The cold open of the first episode of “Backstrom” is basically a setup for a racist joke. You could argue that the joke is there in order to be ridiculed—that it’s so ludicrously offensive that it’s being used to make a point instead of to get laughs. You could also argue that it is not racist so much an example of religious discrimination—the joke is at the expense of the protagonist’s doctor, Dev, who is Hindu. Dr. Dev, played by Rizwan Manji, is inquiring after detective Everett Backstrom’s health, because he’s one bad physical away from being reassigned. “If you Hindus are so smart, how come 98 percent of you live at the dump?” Backstrom retorts, clearly taken with his own cleverness. His doctor is unamused, but takes it in stride. Of course he takes it stride—he’s not really given much else of a choice, is he? He’s the bit part next to Rainn Wilson’s first billing; the script demands that he be tolerant of Backstrom’s bitching, because that’s how the audience will learn that Backstrom’s a good guy underneath all that irascibility.
Undeterred, Backstrom—and “Backstrom”—keeps going. “I arrested a white supremacist for killing six Indians,” he emphasizes to the doctor, broadly calling attention to how he’s not a racist. “Not tandoori Indians, like you, but you know, the [wah-wah-wah] Geronimo kind.” And then he finishes with a flourish: “At the press conference, I sang ‘one little, two little, three little Indians…’” Backstrom is only in the doctor’s office for two minutes. He drops another “Hindu,” grabs a prescription to “make a friend,” and in a parting shot, tells his doctor that “Dev is a girl’s name.” And then 90 seconds later, he shows up to his crime scene, griping about his unconventional prescription: “My doctor’s a Hindu. I’m lucky he didn’t make me be friends with a cow.”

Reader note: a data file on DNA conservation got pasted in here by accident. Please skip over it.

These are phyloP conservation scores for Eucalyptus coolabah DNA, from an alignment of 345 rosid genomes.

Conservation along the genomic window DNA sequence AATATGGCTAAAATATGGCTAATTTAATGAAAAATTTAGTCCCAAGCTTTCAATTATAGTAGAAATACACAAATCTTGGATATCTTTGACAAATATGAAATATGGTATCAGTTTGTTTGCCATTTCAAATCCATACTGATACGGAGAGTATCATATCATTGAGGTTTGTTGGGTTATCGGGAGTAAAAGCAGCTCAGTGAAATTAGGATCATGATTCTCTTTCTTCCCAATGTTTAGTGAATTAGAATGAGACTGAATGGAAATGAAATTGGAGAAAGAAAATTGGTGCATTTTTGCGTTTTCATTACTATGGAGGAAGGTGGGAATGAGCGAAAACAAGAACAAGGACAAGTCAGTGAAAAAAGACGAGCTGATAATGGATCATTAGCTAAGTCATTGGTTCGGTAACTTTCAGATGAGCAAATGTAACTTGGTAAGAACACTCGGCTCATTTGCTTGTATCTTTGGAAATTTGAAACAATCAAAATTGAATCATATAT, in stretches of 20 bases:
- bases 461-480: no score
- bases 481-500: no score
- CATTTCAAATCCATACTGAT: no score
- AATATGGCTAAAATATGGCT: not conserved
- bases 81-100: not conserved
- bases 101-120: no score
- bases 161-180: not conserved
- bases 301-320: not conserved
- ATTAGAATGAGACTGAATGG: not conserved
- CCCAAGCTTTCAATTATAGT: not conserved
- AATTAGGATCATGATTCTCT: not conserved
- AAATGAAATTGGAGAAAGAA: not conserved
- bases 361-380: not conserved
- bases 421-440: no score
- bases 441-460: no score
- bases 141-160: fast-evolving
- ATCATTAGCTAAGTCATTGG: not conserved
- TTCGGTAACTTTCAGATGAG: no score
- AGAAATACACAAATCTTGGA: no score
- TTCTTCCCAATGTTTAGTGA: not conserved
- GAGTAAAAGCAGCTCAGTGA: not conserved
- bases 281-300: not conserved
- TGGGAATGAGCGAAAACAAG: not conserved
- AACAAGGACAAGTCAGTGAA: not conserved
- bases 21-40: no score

It does not abate. Backstrom’s angle changes—sometimes he’s sexist, sometimes he’s slut-shaming, sometimes he’s complaining about Chinese immigrants taking over America. (In one particularly shocking moment, he investigates an illegal gambling outfit, and when he spots a beautiful woman working there, he blusters that the warrant authorizes them to conduct strip-searches.) But this is both Backstrom and “Backstrom”—mean-spirited, offensive and weirdly proud of it.
The show is built around Rainn Wilson’s Backstrom, a rumpled, misanthropic detective who is responding to his recent heart attack with total apathy. While he solves his cases with intense dedication, the rest of his life is in total shambles. Sound familiar? Oh, good, it’s supposed to. “Backstrom” is a workplace procedural with a case of the week, using the familiar landscape of crime in cities to create a modicum of drama, humor and high jinks. It’s a show aiming for mediocrity—somewhat interesting, somewhat intelligent, and hopefully 10 seasons of paychecks.
And the easiest way to become a fixture of American television is to be a charming protagonist. The murder-mystery plotting of “Backstrom” is conventionally generic; instead, the entire team behind the show, from the writers hashing out dialogue to Wilson himself, are instead focused on making Backstrom into someone irresistibly fascinating.